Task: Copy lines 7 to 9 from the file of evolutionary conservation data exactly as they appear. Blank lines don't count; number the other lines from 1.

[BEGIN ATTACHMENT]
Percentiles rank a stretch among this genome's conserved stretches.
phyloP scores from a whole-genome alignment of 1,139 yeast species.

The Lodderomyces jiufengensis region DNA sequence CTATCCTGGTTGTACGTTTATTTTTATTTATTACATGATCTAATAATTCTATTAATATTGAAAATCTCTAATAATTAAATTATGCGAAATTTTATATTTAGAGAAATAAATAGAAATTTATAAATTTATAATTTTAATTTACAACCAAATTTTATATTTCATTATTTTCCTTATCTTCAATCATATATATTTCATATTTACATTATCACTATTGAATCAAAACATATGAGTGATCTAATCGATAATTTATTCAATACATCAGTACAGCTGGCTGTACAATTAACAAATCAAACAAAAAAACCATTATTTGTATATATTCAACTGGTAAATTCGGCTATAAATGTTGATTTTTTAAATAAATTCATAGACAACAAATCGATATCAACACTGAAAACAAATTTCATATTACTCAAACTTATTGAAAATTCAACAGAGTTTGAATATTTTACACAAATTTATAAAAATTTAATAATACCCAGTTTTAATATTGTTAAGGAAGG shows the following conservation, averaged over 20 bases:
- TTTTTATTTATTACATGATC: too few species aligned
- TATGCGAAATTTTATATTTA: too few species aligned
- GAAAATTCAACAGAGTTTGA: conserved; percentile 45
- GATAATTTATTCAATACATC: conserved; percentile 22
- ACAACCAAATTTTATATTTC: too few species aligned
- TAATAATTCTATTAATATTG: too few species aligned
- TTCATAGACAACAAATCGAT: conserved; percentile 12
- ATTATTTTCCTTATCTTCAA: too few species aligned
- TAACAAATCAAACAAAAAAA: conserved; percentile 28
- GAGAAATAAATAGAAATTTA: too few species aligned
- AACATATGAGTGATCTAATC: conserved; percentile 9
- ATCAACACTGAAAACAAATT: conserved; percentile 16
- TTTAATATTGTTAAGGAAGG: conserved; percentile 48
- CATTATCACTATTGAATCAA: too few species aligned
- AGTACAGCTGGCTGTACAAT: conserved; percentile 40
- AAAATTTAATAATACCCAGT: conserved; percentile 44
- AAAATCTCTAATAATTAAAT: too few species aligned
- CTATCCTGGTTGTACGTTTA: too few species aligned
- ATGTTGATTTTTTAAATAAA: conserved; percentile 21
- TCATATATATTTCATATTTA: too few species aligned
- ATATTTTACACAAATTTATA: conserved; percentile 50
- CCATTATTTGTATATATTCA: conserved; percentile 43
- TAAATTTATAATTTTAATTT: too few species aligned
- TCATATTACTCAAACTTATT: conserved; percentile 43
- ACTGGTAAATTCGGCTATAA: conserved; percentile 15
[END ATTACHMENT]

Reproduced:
- GATAATTTATTCAATACATC: conserved; percentile 22
- ACAACCAAATTTTATATTTC: too few species aligned
- TAATAATTCTATTAATATTG: too few species aligned